In Depth

Democracies face crisis of trust

Report finds that people have more faith in autocratic governments

Democracies around the world are facing a crisis of public trust, according to a new report which found that people have more faith in autocratic governments more than those deemed democratic.

German polling firm Dalia Research’s Democracy Perception Index 2018 surveyed 125,000 people in 50 countries. When asked “do you feel that your government is acting in your interest?” 64% of respondents living in democracies said “rarely” or “never”.

Nine out of the top ten countries with the highest percentages of people saying their voices were rarely or never heard were democracies, including Austria, Sweden, Denmark and Portugal.

This contrasts sharply with so-called “non-democratic” societies, in which just 41% of respondents said the government was not acting in their interest.

Whether a country is deemed “democratic” or “undemocratic” is based on rankings from respected US think tank Freedom House.

A second question, “Do you feel that the voice of people like you matters in politics?” delivered a similar result, with 54% of democratic citizens answering negative, compared to 46% of those from non-democracies.

Dalia Research acknowledges that “citizens in democratic societies might be inherently more critical of their government than those living in non-democratic societies”, but says “perception is often as important as reality”.

“Right now the biggest risk for democracies is that the public no longer sees them as democratic,” says Nico Jaspers, chief executive of the company.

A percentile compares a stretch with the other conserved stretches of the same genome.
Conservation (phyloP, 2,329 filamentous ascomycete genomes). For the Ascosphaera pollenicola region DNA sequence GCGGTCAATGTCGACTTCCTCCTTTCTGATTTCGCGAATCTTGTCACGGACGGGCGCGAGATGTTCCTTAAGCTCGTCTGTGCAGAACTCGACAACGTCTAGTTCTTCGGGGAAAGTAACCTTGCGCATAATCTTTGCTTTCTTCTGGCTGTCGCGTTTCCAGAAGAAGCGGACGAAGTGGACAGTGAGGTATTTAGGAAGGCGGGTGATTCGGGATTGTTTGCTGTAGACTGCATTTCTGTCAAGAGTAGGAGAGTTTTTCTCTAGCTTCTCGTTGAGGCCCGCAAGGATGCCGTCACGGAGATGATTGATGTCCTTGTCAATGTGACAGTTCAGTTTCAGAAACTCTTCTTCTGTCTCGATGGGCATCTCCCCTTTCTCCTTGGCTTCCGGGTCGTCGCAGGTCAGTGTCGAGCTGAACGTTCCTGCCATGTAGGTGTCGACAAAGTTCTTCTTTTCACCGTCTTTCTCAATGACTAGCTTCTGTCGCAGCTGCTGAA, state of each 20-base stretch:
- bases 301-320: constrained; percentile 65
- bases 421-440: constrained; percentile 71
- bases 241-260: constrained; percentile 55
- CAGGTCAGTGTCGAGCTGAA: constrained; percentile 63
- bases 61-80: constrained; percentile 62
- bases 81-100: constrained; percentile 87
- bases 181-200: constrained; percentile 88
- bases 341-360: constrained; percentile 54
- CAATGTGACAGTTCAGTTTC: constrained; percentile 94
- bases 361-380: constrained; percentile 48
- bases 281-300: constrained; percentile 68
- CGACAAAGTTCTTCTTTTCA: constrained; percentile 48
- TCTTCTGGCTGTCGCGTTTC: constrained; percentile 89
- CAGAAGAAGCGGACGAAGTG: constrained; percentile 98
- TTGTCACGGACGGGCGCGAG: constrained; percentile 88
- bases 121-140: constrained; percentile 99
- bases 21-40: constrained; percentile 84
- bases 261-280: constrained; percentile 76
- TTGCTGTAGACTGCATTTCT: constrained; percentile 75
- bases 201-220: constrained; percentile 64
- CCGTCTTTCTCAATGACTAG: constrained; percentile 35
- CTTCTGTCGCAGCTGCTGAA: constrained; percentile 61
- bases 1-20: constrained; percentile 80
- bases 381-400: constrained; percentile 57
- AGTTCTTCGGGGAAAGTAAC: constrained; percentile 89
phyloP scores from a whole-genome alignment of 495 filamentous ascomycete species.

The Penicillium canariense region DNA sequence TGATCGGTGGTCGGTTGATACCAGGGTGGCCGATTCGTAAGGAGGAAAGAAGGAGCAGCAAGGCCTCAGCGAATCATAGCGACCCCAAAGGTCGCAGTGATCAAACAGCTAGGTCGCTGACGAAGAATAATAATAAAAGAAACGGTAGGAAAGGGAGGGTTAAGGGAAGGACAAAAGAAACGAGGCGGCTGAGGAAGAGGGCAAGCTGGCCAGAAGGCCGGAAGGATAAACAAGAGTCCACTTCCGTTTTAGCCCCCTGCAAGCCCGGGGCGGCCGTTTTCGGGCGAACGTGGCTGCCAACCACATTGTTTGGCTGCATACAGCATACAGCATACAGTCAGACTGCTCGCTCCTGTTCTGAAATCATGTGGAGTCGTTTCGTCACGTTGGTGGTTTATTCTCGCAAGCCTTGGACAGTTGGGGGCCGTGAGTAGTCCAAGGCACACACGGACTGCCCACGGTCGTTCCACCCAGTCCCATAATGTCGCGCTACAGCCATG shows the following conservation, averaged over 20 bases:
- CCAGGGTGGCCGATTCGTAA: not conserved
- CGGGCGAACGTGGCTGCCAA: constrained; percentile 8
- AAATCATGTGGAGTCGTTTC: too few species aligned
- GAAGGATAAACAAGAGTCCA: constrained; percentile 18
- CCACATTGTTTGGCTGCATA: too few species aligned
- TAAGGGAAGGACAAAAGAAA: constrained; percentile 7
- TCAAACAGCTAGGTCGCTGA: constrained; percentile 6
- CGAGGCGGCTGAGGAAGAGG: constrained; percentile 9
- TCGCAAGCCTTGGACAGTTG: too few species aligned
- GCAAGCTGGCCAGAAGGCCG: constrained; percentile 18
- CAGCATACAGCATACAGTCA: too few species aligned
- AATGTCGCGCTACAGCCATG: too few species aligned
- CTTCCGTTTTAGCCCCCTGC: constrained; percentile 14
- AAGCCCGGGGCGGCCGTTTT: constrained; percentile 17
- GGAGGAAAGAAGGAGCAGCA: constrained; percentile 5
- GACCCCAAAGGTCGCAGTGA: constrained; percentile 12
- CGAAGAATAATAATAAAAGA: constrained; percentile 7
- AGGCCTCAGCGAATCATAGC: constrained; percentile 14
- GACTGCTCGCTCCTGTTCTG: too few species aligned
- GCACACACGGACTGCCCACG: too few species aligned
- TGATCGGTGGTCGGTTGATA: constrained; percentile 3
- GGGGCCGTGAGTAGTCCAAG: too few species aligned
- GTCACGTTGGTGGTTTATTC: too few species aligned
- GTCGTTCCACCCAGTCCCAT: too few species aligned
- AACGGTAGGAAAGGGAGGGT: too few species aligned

Public attitudes toward democracy, “have soured over time”, admits The Washington Post. “Citizens, especially millennials, have less faith in the democratic system. They are more likely to express hostile views of democracy. And they vote for anti-establishment parties and candidates that disregard long-standing democratic norms in ever greater numbers.”

A flurry of recent studies support the claim. Only about 30% of Americans born in the 1980s think it’s “essential” to live in a democracy, compared to 75% of Americans born in the 1930s. Long-established democracies such as Australia, New Zealand, Sweden, and Britain report similar discrepancies between age demographics.

In another study of European Millennials cited by Forbes, only 32% selected democracy as one of their five most important social values, and the share of young people who consider democracy a “bad” or “very bad” way to run the US is growing, according to the World Values Survey.

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